I rewatched Casablanca the other night. I had watched it once before when I was much younger, and had come away feeling not very impressed. This caused immense pressure on my soul as an already-confused teenager. "Why," I thought, "does everyone rave about this film in the manner they do when it really isn't all of that?"
Such were the traumatic questions I subjected myself to in addition to more obvious troubles of raging hormones and finding of feet at that pivotal time known as teenagery.
So, in order to wipe the slate clean, to form a new, better-informed opinion about this hyped-up classic, I thought I should watch the movie once more, bringing all my so-called critique and knowledge of cinema to the table. I fancy myself able to spot a good movie when I see one and I know this is a hundred percent accurate because it is true for everyone. If you like a movie, it's a good movie to you. Hence proved. (But, seriously...)
So I watched Casablanca. I watched it in an atmosphere most conducive to movie-watching: Alone, with the lights switched off and no disturbances, all my attention on the acting, the music, the dialogue, the look of the film.
I watched Humphrey Bogart do his cynical Rick Blaine, Ingrid Bergman as the lovely Ilsa, the interiors of Rick's Café Américain, the whole anti-Nazi, pro-Allies thingamajig etc and all those things that I knew to watch out for and which were always repeated time and again in various reviews or nostalgic walks down the memory lanes of Hollywood.
In the end, as it was all those years ago, I came away unimpressed again. I mean, look, I've been hearing this is one of the greatest romances of all time. One of the best movies ever made. I beg to differ. It's an okay film. And that too on the strength of the fast pace of the story, a good supporting cast (esp Claude Rains as Captain Louis Renault), and some very snappy dialogue. (Again, mostly from the quarters of Captain Renault.) Also, film noir always looks slick.
First things first. I did not like Humphrey Bogart. Forget that he's ugly and speaks funny... No, wait, let's not forget that. That may be it! I think Bogey is the biggest reason I didn't like the film all that much both times. I know I didn't much take a shine to his character from beginning till the end, even when the script tried to embellish his nature with references of his gun-running to Ethiopia, his assisting the Spanish Loyalists, when he helps the couple in his casino and his final sacrificial move at the climax of the film. Bah humbug. (Which is almost a word play for Humphrey Bogart.)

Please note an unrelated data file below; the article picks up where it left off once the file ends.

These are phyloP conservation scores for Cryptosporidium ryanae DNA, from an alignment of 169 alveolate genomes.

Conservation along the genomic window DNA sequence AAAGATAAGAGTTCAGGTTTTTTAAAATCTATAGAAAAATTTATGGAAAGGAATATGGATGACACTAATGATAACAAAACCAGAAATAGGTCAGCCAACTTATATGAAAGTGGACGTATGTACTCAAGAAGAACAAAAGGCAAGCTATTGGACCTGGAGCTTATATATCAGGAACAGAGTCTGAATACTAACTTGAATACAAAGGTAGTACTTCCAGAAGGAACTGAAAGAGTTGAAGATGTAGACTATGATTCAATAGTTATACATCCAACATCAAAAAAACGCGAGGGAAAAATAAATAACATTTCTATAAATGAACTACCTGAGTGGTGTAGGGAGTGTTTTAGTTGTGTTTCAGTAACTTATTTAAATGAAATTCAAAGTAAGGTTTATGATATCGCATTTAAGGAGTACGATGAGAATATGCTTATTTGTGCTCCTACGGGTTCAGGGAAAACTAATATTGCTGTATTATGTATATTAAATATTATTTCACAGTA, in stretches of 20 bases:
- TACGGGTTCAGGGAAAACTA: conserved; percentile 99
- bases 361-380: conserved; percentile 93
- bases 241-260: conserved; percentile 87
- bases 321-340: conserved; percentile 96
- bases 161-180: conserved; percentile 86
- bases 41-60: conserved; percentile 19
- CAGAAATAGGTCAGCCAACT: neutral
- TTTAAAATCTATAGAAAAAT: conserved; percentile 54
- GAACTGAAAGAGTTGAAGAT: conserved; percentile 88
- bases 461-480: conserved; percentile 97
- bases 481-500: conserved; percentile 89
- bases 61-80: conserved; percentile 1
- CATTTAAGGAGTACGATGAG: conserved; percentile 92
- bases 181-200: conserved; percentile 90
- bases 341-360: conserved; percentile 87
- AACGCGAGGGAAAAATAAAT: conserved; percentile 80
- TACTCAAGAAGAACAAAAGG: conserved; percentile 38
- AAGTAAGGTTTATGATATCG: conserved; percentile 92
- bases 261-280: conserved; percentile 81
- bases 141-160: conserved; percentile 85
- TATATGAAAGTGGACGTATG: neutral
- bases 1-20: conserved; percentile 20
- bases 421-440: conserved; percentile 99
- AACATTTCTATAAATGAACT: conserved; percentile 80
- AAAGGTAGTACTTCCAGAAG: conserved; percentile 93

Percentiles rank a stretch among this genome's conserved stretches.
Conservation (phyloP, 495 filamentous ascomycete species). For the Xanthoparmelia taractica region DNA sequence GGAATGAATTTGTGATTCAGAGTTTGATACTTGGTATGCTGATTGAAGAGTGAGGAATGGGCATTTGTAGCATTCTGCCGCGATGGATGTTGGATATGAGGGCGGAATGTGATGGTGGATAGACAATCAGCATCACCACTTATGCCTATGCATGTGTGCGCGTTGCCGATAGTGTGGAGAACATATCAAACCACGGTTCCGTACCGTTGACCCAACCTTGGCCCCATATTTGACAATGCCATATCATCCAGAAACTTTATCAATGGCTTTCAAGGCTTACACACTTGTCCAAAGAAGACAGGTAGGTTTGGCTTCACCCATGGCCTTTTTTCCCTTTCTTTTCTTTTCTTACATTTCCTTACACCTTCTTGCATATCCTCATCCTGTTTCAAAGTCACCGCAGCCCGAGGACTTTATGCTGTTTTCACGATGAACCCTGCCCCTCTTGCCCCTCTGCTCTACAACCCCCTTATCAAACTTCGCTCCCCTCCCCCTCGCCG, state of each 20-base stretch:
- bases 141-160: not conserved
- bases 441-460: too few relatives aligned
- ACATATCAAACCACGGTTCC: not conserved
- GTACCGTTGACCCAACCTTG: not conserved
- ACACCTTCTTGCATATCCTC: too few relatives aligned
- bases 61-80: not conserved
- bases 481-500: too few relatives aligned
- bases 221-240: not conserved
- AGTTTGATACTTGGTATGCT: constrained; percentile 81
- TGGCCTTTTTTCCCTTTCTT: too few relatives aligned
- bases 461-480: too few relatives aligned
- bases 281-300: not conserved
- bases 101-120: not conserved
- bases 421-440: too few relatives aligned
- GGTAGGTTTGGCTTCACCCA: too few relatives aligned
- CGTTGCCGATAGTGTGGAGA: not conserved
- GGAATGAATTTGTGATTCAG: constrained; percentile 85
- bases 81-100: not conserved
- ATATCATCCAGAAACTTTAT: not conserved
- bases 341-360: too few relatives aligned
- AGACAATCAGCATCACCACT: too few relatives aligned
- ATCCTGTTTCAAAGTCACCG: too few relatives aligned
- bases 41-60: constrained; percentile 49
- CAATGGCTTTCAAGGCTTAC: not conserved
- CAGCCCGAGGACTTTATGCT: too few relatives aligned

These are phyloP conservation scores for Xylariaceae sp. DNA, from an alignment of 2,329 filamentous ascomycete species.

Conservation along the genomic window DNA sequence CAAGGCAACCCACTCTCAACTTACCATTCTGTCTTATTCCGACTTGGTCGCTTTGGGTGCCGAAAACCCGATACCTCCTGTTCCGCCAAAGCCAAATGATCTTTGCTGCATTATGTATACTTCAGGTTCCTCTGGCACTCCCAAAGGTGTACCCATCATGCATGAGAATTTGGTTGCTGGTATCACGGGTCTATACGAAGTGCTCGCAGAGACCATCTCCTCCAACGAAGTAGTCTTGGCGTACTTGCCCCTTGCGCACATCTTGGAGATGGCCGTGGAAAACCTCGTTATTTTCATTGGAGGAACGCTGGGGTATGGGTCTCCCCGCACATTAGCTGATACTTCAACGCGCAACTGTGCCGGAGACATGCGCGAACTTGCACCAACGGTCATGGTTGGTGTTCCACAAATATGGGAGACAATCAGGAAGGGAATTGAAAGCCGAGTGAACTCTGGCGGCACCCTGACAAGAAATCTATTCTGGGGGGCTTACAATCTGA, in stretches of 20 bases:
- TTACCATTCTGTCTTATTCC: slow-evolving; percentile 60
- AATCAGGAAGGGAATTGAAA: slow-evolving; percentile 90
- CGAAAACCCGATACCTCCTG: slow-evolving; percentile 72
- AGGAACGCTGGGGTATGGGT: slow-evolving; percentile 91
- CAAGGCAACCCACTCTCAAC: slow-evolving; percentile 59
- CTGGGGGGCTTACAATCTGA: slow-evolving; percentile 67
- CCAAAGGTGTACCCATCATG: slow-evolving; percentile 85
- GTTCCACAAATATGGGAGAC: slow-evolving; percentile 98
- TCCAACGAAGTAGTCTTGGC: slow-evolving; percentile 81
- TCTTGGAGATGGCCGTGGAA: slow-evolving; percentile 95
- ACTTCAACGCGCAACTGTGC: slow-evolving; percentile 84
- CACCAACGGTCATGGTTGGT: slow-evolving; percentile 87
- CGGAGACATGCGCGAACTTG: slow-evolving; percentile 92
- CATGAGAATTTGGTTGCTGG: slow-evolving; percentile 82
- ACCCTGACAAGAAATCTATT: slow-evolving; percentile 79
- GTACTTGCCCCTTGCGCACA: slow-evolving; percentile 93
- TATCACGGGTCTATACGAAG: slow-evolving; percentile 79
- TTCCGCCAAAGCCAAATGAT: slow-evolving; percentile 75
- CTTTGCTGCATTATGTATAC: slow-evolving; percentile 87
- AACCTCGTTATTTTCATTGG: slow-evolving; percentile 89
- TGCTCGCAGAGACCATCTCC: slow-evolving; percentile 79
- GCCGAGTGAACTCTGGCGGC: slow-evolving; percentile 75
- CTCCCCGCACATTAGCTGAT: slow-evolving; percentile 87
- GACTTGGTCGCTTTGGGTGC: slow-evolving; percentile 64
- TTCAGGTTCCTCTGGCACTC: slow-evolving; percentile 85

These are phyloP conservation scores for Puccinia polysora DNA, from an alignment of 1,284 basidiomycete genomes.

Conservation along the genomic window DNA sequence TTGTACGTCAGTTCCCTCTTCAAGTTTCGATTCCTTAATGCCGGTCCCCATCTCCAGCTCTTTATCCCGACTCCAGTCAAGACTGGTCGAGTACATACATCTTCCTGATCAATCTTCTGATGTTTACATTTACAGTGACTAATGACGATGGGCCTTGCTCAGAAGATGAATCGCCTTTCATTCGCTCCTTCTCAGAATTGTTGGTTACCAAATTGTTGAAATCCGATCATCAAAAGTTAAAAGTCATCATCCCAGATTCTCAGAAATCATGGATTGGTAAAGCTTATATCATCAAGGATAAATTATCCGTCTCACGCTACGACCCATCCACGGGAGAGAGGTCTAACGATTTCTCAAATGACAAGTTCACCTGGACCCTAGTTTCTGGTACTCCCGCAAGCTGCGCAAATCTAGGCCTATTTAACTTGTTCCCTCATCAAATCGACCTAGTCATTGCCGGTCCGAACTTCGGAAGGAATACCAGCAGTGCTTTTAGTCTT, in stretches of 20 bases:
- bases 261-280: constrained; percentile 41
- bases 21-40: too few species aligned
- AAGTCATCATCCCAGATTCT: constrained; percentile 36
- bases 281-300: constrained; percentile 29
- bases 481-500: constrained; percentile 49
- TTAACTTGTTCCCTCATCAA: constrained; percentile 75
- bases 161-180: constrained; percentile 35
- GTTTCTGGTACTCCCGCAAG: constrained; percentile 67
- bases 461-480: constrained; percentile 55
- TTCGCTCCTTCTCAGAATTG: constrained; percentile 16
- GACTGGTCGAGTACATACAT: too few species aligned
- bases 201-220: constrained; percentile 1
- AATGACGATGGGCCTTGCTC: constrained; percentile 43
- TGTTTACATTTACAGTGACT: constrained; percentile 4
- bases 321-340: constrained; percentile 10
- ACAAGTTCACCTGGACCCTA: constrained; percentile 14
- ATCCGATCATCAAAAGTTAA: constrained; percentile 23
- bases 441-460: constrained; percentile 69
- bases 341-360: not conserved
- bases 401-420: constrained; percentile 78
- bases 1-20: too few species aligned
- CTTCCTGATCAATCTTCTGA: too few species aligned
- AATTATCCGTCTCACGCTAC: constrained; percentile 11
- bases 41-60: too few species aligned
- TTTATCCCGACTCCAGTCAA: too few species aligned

I can tell you right now that I kept thinking to myself, "Ilsa, surely you can do better than this?" I mean Ingrid Bergman deserved a hotter guy. Which Paul Henreid/Victor Laszlo was. So really, no heart-wrenching tragedy when Rick says toodle-oo to Ilsa. (Matter of fact she didn't seem too hurt about it either.) The thing is, in a movie touted to be a great romance, you'd ideally want the lovers to be together. Whereas in this case, I was gunning for the lady to run off with anyone else or at least stick to her dishy husband without so much as a glance in Ugly Bogey's direction. 'Twas never meant to be. I didn't see any crackling chemistry between the two actors even in their flashback montage. And that song, As Time Goes By, didn't do it for me either. Fuggedaboutit. I will write off Casablanca as an average film with my favourite bits being the ones where Claude Rains as the oppurtunistic, slimy, yet likeable Captain Renault makes his appearances.
I can understand why Casablanca was such a big deal in its time. The film was released in 1942, when the War was at its peak. People would have probably jumped out of their seats, cheering and clapping in the scene where the La Marseillaise drowns out the German patriotic number Die Wacht am Rhein. I mean, in its time the film's anti-Nazi motif would have certainly moved a majority of the film-viewing public. But there are countless movies which convey even that sentiment better. To conclude, I watched the movie waiting for the magic of romance to take over and that never happened even once during the film. What did happen was that I was glad the leading lady took off with Blondie instead of Bogie. (I was even hoping Ilsa'd throw a few snide comments Rick's way, about how stupid she was and what was she thinking etc.)
Over-rated movie of all-time: Casablanca.